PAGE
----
These guidelines are applicable to points of entry and do not apply to domestic travel requirements for minors South Africa. There are some other exemptions to the parental affidavit for child traveling with one parent as listed below.
In the event of lack of capacity to consent (5)
The affidavit is also not required in the event that the relevant party is unable to consent due to something such as death, physical disability, mental incapacitation, etc. In this case, the persons acting on the child’s behalf should move to apply for a special dispensation (5.1). They do this by sending a request, full motivation, and supporting documents (such as a medical practitioner’s sworn affidavit) to the Office of the Director-General of Home Affairs, at their official email address: email@example.com.
It should be noted that the rules and regulations for incapacitation do not extend to cover those who have simply refused to consent while being of sound body and mind (5.2). In this case, one can seek a court order as provided for in the Children’s Act, 2005 (Act No. 38 of 2005) under section 18(5).
Passport requirements South Africa
The requirements for children’s (defined as being under 18) passports are split at the age of 16. Those under this age get a child’s passport while those over it get the normal adult passports. For those under, their requirements are as follows:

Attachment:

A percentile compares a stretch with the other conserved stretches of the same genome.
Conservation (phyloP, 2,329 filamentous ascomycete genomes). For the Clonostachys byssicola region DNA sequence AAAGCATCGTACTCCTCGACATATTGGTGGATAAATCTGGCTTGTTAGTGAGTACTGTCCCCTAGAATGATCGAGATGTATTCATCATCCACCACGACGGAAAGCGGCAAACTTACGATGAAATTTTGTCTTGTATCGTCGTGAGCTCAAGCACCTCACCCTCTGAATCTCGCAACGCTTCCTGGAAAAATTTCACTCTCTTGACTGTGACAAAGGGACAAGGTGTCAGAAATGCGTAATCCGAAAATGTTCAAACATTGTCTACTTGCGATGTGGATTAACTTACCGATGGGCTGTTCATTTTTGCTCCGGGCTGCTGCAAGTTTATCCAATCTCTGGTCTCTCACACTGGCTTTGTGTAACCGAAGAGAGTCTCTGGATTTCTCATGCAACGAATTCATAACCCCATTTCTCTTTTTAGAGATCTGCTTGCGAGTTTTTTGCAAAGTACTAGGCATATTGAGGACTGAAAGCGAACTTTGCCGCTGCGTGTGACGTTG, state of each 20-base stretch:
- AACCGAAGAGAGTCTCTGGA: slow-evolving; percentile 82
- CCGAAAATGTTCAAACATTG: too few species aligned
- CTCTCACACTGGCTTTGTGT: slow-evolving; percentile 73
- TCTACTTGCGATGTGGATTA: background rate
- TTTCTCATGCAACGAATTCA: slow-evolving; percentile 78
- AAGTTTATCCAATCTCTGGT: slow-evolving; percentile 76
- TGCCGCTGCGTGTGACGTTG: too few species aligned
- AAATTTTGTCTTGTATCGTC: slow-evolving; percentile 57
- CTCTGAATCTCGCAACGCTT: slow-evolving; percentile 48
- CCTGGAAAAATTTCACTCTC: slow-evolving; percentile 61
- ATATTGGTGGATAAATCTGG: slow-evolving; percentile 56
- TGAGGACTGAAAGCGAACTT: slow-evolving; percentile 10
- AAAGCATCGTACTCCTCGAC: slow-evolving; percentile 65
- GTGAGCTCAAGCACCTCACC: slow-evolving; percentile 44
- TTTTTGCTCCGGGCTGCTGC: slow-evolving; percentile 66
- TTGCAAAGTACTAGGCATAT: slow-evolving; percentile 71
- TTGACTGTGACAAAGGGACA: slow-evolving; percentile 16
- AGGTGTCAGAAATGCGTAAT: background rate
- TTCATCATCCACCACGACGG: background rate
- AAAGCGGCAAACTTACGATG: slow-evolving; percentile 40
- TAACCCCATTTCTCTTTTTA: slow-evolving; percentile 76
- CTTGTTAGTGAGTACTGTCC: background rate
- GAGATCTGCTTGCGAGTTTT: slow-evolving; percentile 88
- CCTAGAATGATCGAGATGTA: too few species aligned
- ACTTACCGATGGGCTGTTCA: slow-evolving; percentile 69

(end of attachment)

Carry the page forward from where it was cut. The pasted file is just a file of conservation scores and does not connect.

- 2 color passport photographs that comply with the specifications although some offices will capture the pictures digitally;
- Copy of the birth certificate;
- Form DHA-73 (passport application form), completed;
- The requisite payable fees.
Parental input/participation is necessary and discussed in detail below.
Do both parents need to be present for child passport in South Africa?
The DHA has the following guidelines:
- If the parents are still married, both must sign the DHA-73 and be present with the child when it is submitted. A letter of consent and a copy of their identification will no longer be accepted in their absence.
- If the parents are divorced, but sole custody has not yet been granted, they are directed to follow the same procedure as the one applicable to married couples.
- For deceased parents, a copy of their death certificate must be sent in with the application.
- Guardians must send proof from the High Court along with the application.
- For minors born out of wedlock, the consent of their biological father is necessary if the circumstances in section 21 of the Children’s Act apply, and both parents should be present.
- Where a parent’s whereabouts are not known, or a dispute related to consent arises, the matter should be referred to the Children’s Court. The decision is to be sent in with the application.
That concludes our article on the guidelines for traveling with one child in South Africa. Share the article widely as there is a chance some are not yet aware of the guidelines. If you found it informative, let us know your thoughts in the comments section below.
DISCLAIMER: This article is intended for general informational purposes only and does not address individual circumstances. It is not a substitute for professional advice or help and should not be relied on to make decisions of any kind. Any action you take upon the information presented in this article is strictly at your own risk and responsibility!